Volcaniclastic resedimentation in distal fluvial basins induced by large-volume explosive volcanism: the Ebisutoge–Fukuda tephra, Plio-Pleistocene boundary, central Japan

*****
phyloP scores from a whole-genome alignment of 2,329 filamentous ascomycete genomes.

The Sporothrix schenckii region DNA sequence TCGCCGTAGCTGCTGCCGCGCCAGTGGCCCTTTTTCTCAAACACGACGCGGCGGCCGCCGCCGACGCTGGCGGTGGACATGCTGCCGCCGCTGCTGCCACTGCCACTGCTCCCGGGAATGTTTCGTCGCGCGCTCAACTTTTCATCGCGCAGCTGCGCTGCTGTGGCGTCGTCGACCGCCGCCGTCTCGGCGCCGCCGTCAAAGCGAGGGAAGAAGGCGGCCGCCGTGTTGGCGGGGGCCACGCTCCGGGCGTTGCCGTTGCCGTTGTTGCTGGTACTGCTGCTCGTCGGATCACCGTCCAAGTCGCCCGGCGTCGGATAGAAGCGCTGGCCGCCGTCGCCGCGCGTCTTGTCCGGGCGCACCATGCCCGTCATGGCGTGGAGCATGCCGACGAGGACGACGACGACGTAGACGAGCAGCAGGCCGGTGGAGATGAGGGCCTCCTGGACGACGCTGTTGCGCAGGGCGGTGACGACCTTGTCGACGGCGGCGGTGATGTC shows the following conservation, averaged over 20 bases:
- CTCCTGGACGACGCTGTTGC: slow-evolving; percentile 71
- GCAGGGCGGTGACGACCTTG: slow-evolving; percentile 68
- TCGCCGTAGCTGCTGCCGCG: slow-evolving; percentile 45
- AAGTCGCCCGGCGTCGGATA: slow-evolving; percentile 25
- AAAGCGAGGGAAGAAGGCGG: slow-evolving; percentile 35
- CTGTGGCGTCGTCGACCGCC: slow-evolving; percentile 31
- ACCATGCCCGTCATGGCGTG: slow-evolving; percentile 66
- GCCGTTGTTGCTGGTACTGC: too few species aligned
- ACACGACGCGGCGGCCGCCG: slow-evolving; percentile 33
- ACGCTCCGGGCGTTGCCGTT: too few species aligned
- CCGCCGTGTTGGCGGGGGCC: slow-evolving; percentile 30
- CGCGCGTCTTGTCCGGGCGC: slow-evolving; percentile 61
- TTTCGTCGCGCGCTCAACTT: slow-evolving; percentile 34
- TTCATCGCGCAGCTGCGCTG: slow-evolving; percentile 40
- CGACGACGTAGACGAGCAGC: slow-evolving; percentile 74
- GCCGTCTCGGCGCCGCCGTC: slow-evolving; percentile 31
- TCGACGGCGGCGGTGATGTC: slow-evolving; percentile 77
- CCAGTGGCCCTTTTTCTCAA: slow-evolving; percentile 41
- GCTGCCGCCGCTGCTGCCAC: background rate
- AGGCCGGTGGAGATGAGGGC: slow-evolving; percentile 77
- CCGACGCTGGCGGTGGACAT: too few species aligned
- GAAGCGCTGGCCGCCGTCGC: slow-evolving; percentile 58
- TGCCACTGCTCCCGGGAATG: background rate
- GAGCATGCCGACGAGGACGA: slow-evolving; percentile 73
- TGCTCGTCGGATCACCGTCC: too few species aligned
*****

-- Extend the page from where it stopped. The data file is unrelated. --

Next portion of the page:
The Ebisutoge–Fukuda tephra (Plio-Pleistocene boundary, central Japan) has a well-recorded eruptive style, history, magnitude and resedimentation styles, despite the absence of a correlative volcanic edifice. This tephra was ejected by an extremely large-magnitude and complex volcanic eruption producing more than 400 km3 total volume of volcanic materials (volcanic explosivity index=7), which extended more than 300 km away from the probable eruption centre. Remobilization of these ejecta occurred progressively after the completion of a series of eruptions, resulting in thick resedimented volcaniclastic deposits in spatially separated fluvial basins, more than 100 km from the source. Facies analysis of resedimented volcaniclastic deposits was carried out in distal fluvial basins. The distal tephra (≈100–300 km from the source) comprises two different lithofacies, primary pyroclastic-fall deposits and reworked volcaniclastic deposits. The resedimented volcaniclastic succession shows five distinct sedimentary facies, interpreted as debris-flow deposits (facies A), hyperconcentrated flow deposits (facies B), channel-fill deposits (facies C), floodplain deposits with abundant flood-flow deposits (facies D) and floodplain deposits with rare flood deposits (facies E). Resedimented volcaniclastic materials at distal locations originated from unconsolidated deposits of a climactic, large ignimbrite-forming eruption. Factors controlling inter- and intrabasinal facies changes are (1) temporal change of introduced volcaniclastic materials into the basin; (2) proximal–distal relationship; and (3) distribution pattern of pyroclastic-flow deposits relative to drainage basins. Thus, studies of the Ebisutoge–Fukuda tephra have led to a depositional model of volcaniclastic resedimentation in distal areas after extremely large-magnitude eruptions, an aspect of volcaniclastic deposits that has often been ignored or poorly understood.